As legislative leaders secretly developed new election maps last year to strengthen their majority, Republican lawmakers were told to ignore public comments and instead focus on what was said in private strategy sessions, according to a GOP memo that became public Monday.
Other newly released documents also show almost all Republican lawmakers signed legal agreements promising not to discuss the new maps while they were being developed.
GOP lawmakers fought releasing these new documents and testifying about the maps in a pending court case but relented after a panel of three federal judges based in Milwaukee last month found they had filed frivolous motions in trying to shield the information from the public.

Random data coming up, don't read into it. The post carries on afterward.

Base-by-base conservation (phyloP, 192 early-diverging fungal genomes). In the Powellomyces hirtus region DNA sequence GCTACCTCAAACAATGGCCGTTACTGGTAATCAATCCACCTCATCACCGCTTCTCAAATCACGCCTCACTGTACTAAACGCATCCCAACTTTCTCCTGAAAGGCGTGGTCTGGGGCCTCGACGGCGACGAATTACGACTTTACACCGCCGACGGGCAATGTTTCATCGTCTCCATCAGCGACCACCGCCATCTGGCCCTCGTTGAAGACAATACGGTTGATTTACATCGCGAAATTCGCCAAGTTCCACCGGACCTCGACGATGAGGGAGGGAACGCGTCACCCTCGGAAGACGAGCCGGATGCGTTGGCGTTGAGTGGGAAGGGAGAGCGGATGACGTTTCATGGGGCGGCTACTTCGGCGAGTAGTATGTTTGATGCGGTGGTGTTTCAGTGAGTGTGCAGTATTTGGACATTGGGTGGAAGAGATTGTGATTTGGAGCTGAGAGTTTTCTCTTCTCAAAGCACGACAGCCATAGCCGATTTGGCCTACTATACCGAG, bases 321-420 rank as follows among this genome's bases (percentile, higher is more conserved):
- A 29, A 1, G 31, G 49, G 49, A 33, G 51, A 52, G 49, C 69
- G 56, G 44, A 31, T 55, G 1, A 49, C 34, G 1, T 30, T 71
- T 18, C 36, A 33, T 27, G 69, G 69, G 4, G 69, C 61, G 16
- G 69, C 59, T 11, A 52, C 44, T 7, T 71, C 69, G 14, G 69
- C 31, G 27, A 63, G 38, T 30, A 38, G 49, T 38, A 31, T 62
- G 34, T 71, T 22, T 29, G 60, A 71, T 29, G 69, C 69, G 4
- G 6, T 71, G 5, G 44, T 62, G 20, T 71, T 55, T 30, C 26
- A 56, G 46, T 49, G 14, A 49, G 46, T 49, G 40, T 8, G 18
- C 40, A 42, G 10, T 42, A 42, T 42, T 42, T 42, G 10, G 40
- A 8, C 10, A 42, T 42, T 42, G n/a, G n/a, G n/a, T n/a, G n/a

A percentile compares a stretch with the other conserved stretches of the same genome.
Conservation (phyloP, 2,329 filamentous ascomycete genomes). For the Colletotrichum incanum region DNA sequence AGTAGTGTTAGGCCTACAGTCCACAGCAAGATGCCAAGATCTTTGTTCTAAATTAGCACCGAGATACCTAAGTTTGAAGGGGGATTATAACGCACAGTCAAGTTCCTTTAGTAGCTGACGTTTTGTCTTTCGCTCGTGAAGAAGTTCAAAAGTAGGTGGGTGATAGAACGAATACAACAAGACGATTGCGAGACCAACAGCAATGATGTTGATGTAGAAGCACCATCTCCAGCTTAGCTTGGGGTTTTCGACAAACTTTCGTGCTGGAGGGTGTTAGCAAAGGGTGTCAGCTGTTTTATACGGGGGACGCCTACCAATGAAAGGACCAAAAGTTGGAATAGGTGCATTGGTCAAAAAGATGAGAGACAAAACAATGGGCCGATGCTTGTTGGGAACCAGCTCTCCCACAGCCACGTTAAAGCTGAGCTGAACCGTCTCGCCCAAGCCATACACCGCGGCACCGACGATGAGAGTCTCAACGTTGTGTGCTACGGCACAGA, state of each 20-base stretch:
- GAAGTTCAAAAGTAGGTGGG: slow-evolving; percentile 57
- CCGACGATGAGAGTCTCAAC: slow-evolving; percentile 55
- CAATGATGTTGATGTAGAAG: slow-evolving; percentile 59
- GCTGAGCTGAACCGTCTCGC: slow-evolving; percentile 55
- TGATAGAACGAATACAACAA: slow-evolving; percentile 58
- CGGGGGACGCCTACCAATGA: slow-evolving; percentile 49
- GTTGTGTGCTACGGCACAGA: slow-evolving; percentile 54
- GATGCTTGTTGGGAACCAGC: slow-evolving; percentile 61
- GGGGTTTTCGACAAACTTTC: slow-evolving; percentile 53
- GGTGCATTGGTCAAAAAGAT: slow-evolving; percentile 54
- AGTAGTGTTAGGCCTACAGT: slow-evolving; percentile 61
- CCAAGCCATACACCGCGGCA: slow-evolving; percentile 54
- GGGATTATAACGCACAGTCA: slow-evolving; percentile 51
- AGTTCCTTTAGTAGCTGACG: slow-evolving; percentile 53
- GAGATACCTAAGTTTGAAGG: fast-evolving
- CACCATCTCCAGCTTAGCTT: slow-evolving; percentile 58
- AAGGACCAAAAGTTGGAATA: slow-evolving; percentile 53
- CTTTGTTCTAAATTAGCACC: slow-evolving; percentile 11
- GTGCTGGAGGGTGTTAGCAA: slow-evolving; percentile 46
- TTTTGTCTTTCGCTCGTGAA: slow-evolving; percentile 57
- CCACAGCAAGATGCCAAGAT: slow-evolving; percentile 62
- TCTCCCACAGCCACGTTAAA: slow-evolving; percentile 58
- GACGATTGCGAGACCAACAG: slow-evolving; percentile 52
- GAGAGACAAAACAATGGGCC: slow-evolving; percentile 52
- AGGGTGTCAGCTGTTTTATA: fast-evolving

Included in the documents released Monday was a set of talking points that stressed that those who discussed the maps could eventually be called as a witness in a court case.
"Public comments on this map may be different than what you hear in this room. Ignore the public comments," the talking points also say.
Every 10 years, states must draw new legislative and congressional maps to account for population changes recorded by the U.S. Census Bureau. In Wisconsin, courts have largely drawn the maps in past decades because of partisan gridlock, but Republicans were able to approve maps that benefited them last year because they controlled state government.